Bishops, religious leaders mediate between warring parties

Bishop Joseph Chusak Sirisut said that a way to put an end to the current stalemate has to be found urgently as a coup is always considered negatively at an international level.

Thailand
May 26 2014, 1:46 PM
Bishops, religious leaders mediate between warring parties
A woman tries to help as an anti-coup protester is detained by a Thai police officer during a street protest in Bangkok on May 24.

Religious leaders of Thailand will offer to mediate between the warring factions and find a political solution to the crisis: said Bishop Joseph Chusak Sirisut of Nakhon-Ratchasima, President of the Episcopal Commissions for interreligious dialogue and for missions.

The seizure of power by the military and the proclamation of the martial law in Thailand are seen by Thai people as necessary after more than six months of instability and riots between pro-government and anti-government forces following the recent Supreme Court order for the prime minister’s removal citing abuse of power.

The bishop said that a way to put an end to the current stalemate has to be found urgently as a coup is always considered negatively at an international level. “Thai people have a profound desire for peace, justice and transparency."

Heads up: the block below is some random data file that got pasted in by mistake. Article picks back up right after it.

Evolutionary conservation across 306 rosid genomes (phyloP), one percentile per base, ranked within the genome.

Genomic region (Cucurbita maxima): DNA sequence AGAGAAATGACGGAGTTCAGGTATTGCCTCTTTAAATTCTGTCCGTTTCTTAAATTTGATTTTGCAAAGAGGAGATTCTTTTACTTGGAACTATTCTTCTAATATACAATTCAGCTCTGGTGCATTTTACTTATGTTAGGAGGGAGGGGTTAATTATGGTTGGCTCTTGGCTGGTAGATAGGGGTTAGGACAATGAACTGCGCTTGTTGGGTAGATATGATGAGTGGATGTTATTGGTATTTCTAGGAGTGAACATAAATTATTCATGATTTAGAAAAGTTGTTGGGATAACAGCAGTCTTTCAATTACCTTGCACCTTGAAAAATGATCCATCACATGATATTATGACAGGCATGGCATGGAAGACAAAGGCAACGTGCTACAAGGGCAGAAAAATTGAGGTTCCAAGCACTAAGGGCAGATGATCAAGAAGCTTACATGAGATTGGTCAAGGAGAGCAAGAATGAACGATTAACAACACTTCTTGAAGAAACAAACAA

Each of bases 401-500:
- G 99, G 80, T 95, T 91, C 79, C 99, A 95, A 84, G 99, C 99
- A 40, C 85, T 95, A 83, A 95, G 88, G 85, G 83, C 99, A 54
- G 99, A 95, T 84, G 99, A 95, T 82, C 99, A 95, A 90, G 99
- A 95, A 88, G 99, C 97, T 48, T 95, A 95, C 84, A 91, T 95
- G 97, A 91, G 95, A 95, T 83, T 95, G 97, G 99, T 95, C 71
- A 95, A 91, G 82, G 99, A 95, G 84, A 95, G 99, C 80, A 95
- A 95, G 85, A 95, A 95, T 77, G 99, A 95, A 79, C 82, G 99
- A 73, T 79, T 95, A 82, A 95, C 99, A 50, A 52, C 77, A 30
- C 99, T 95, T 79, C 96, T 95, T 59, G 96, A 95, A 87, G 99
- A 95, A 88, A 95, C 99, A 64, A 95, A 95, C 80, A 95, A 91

Bishop Sirisut said that the contribution of religious leaders can be crucialin this delicate phase. "As Catholic Church, we took the initiative and in recent months, we have had big interfaith gatherings, with the presence of leaders of the five main communities, engaged in a solemn and intense prayer for peace. We will continue to do so, and in the next few days we will arrange a new meeting: the spiritual leaders get together to set an example and show a way of reconciliation to politics and to the entire nation."

He reiterated that the religious leaders want to promote an initiative of arbitration and mediation. "The parties must sit at a table and urgently find a way out of the crisis. In this way, even the military intervention will be temporary and the democratic process will soon be able to resume. Once an agreement is signed, the army will leave the scene and new elections will be held."

The Bishop is convinced that the political leaders will listen to the religious leaders as they represented the wishes, hopes, desires and values of the entire population of Thailand. “Dialogue is the only way possible. We are convinced that this is the time: religions can commit themselves. To Buddhists, who are sometimes sceptical about this type of action, we say: this does not mean to go in politics, but help a process of dialogue and act on the conscience of our political leaders," he said.

The political and institutional crisis had worsened since December, when Prime Minister Shinawatra dissolved parliament and called for early elections.

Source: Agenzia Fides

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